Michael Porter, the strategy guru from the Harvard Business School, is famously quoted as saying that “the essence of strategy is choosing what not to do”. In the business world, this concept if frequently accepted and infrequently practiced, since while the word “focus” is often used, the word “no” seldom is heard. If you were to see those word clouds hovering over every office building you drove past, you would see the word “focus” prominently featured, as in “we need to focus on the key priorities”, “focus is the key to our success”, “what are the few priorities we’re going to focus on this quarter?” and so forth.
But you’d have a hard time finding the word “no” in that same word cloud.
“No, we can’t take that customer order” is a phrase you seldom hear. “No, you can’t do that project because it doesn’t advance our agreed-upon objectives” is rarely uttered. And yet, these phrases are the essence of focus. You can’t say “focus” if you don’t say “no”.
Greg McKeown wrote a seminal book on this topic, Essentialism: The Disciplined Pursuit of Less. In it, he defines the path of the “essentialist”, a rare person who is able to pause, reflect, discern, and act congruently with his or her most important objectives.
From Essentialism: The Disciplined Pursuit of Less, by Greg McKeown
As you can see above, here are some words to describe what the “Essentialist” does:
I heard an idea recently that applies particularly well to those who are in a small business – although it could apply to any size company. The idea is this (I heard this from a financial advisor): on your birthday, fire your worst client.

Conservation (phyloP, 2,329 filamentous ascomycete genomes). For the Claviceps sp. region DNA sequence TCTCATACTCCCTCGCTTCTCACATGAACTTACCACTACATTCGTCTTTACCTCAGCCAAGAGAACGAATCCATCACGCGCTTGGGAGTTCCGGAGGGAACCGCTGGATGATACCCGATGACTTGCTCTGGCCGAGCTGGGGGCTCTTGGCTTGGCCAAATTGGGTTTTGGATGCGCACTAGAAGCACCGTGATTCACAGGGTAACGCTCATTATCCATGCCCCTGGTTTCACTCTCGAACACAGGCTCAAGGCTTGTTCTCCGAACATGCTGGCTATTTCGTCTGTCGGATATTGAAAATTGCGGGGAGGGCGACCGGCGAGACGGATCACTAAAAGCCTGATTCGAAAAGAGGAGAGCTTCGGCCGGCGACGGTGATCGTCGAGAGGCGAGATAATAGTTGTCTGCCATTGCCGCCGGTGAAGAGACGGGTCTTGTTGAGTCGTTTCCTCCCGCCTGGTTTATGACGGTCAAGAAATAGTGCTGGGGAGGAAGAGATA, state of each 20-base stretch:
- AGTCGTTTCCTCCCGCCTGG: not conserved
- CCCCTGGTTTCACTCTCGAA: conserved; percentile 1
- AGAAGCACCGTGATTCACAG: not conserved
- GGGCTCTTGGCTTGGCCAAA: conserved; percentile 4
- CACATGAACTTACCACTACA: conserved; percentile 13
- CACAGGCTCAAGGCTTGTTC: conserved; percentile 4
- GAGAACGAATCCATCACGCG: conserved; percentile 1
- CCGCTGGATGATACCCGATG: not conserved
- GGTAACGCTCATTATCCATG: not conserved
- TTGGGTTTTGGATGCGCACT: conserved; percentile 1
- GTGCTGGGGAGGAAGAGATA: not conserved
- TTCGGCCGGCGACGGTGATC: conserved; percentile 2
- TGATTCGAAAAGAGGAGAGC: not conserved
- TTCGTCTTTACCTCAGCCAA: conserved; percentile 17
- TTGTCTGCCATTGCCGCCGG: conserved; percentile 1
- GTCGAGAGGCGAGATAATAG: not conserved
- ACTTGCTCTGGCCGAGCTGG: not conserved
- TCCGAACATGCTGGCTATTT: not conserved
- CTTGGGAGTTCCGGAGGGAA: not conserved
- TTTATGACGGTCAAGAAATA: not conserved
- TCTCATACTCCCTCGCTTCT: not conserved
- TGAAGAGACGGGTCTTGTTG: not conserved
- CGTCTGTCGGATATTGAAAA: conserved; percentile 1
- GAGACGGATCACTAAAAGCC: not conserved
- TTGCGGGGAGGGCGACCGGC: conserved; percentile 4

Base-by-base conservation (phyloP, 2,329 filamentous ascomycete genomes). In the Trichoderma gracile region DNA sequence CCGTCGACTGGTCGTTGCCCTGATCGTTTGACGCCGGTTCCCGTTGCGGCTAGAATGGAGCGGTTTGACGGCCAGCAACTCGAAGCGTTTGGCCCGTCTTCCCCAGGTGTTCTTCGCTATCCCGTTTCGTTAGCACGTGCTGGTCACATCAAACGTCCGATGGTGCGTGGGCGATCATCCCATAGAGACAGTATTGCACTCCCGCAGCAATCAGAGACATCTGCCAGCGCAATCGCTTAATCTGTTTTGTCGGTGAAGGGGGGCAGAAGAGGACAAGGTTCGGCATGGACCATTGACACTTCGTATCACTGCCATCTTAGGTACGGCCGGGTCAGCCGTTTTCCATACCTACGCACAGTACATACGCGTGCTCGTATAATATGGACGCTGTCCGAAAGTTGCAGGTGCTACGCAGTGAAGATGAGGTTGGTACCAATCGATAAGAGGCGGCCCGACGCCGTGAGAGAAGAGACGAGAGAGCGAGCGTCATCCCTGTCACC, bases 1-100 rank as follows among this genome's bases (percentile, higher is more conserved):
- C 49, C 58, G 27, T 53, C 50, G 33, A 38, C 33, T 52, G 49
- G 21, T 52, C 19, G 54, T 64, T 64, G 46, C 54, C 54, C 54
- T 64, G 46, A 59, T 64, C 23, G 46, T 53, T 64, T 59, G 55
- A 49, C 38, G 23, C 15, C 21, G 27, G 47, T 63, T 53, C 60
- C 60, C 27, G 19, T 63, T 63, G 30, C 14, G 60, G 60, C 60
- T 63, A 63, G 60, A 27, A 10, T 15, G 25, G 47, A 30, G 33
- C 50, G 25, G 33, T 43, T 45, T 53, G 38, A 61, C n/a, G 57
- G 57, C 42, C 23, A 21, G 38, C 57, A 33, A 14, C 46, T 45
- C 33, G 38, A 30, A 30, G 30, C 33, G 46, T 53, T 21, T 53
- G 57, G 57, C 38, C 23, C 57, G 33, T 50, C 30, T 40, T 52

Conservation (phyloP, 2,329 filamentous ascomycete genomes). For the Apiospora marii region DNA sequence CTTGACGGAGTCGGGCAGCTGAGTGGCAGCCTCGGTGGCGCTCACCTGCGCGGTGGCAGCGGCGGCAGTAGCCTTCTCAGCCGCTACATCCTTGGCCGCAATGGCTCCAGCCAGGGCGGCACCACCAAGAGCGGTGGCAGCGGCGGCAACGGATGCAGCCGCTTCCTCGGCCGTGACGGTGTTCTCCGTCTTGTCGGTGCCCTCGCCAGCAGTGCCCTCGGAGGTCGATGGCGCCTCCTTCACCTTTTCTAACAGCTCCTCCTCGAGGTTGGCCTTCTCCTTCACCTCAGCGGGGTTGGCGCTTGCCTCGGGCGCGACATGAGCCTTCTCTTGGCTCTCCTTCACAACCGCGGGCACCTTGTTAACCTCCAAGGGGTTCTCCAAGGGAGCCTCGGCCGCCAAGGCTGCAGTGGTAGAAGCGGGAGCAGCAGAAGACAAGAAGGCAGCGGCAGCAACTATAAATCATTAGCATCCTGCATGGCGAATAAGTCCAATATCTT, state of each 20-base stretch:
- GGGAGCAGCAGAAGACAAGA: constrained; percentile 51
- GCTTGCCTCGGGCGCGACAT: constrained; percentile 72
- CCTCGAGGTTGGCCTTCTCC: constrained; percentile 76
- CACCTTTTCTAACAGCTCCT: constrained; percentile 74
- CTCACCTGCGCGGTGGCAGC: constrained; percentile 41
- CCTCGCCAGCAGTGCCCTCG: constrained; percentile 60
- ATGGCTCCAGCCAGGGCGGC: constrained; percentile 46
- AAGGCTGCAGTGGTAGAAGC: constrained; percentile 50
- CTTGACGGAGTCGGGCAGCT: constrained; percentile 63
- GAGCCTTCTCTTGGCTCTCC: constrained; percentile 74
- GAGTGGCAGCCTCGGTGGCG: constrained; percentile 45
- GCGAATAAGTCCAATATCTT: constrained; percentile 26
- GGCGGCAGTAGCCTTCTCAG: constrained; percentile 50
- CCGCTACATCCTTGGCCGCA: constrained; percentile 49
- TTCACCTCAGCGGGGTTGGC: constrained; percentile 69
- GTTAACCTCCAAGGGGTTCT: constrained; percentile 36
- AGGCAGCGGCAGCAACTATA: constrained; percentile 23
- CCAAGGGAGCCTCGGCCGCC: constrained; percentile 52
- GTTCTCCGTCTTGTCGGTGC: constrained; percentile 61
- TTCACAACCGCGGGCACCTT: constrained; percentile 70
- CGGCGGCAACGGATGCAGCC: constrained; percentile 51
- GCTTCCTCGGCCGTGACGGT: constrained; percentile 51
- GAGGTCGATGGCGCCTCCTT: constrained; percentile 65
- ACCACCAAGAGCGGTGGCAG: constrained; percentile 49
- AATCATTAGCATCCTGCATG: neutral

It’s beautiful in its brutality and simplicity. Can you imagine how many attorneys and financial advisors would extend their life span by giving themselves this birthday present every year?
But the essence of essentialism isn’t venting or re-asserting your pride, although doing so can be cathartic and valuable. The essence of essentialism is making the right choices. To quote (from memory) a great line from Stephen Covey, “it is easier to say ‘no’ when there is a deeper ‘yes’ burning within”.
Just like in gardening, your most noble ambitions and objectives, left untended, will lose nutrients from invasive plants and weeds that gather over time. The garden needs tending (or, to quote a great movie, “there will be growth in the spring”). This requires you set aside time and re-consider. Every planning cycle should include you saying “no” to one thing.
Easy to say, but tough to do.
But herein lies greatness. Being able to stop, view your efforts from an objective distance, and intentionally saying “no” to something that is worthy but is one ring outside the bullseye is what enables people to transform themselves and their business results. Saying “no” shouldn’t be easy. It’s that last “no” – the most difficult one – that changes the game.
I recommend you set aside time in the next five days (put it on your calendar!) and find one or more things to say “no” to.